Am trying to grep pattern from dozen files .tar.gz but its very slow

am using

tar -ztf file.tar.gz | while read FILENAME
        if tar -zxf file.tar.gz "$FILENAME" -O | grep "string" > /dev/null
                echo "$FILENAME contains string"

If you have zgrep you can use

zgrep -a string file.tar.gz
  • This is the one that was helpful for me. All options specified are passed directly to grep so the "case-insensitive" flag -i was also helpful. zgrep -ai failure /var/log/*.gz – harperville Jun 19 '13 at 20:50
  • 3
    zgrep is cool, but note that this does something else than what the OP wanted. – Jester Jun 26 '13 at 19:59
  • 1
    @lanes How zgrep work for huge files more than RAM+swap capacity? – nk9 Jan 10 '14 at 17:36
  • 5
    zgrep does not handle tar files, so this is not a proper answer. @Jester's answer actually does do the proper thing – Jim Apr 29 '15 at 20:11
  • 1
    @Jim my zgrep does handle tar files (.tar.gz), this solution worked for me (Red Hat 4.4.7-16; zgrep (gzip) 1.3.12). On the other side, Jesters solution doesn't work for me. It gives some broken pipe exceptions from awk on writing to stdout. – bobbel Apr 11 '16 at 14:51

You can use the --to-command option to pipe files to an arbitrary script. Using this you can process the archive in a single pass (and without a temporary file). See also this question, and the manual. Armed with the above information, you could try something like:

$ tar xf file.tar.gz --to-command "awk '/bar/ { print ENVIRON[\"TAR_FILENAME\"]; exit }'"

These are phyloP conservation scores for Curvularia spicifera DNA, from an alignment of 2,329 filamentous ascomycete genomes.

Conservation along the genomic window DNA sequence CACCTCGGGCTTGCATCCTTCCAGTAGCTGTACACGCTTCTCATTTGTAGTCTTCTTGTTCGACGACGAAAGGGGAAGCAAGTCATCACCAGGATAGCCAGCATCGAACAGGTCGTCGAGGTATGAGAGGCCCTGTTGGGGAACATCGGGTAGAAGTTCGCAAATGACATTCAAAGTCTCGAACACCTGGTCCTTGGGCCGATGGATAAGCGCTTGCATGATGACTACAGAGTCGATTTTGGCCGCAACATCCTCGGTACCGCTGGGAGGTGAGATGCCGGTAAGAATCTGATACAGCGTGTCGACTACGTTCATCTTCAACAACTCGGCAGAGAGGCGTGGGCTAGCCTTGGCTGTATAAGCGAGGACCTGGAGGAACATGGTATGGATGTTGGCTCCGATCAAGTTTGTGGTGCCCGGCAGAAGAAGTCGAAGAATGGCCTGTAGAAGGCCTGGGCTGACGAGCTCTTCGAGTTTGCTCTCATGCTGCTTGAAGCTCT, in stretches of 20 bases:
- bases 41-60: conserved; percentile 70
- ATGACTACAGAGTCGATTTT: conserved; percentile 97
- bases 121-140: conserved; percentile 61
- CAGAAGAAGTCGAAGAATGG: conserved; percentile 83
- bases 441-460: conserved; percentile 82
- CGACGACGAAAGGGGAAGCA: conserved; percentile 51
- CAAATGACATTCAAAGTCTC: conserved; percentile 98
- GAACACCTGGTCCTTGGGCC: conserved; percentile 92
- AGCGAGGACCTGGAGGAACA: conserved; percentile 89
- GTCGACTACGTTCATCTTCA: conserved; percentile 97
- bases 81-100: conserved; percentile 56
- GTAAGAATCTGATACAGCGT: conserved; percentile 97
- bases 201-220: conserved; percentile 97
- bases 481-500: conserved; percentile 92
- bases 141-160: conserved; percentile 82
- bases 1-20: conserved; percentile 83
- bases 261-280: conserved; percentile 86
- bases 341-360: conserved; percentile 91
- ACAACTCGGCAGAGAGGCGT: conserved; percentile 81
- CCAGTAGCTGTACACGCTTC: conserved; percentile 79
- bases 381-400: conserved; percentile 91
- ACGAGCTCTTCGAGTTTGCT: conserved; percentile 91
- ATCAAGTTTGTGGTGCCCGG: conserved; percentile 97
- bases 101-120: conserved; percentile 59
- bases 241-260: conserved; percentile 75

• Does this look for bar? How come the results don't have bar in them – Katie S Feb 15 '17 at 18:54
  • 1
    @Kayvar notice we are grepping in the file contents but printing the file name (as OP wanted). – Jester Feb 15 '17 at 18:58

If this is really slow, I suspect you're dealing with a large archive file. It's going to uncompress it once to extract the file list, and then uncompress it N times--where N is the number of files in the archive--for the grep. In addition to all the uncompressing, it's going to have to scan a fair bit into the archive each time to extract each file. One of tar's biggest drawbacks is that there is no table of contents at the beginning. There's no efficient way to get information about all the files in the archive and only read that portion of the file. It essentially has to read all of the file up to the thing you're extracting every time; it can't just jump to a filename's location right away.

The easiest thing you can do to speed this up would be to uncompress the file first (gunzip file.tar.gz) and then work on the .tar file. That might help enough by itself. It's still going to loop through the entire archive N times, though.

If you really want this to be efficient, your only option is to completely extract everything in the archive before processing it. Since your problem is speed, I suspect this is a giant file that you don't want to extract first, but if you can, this will speed things up a lot: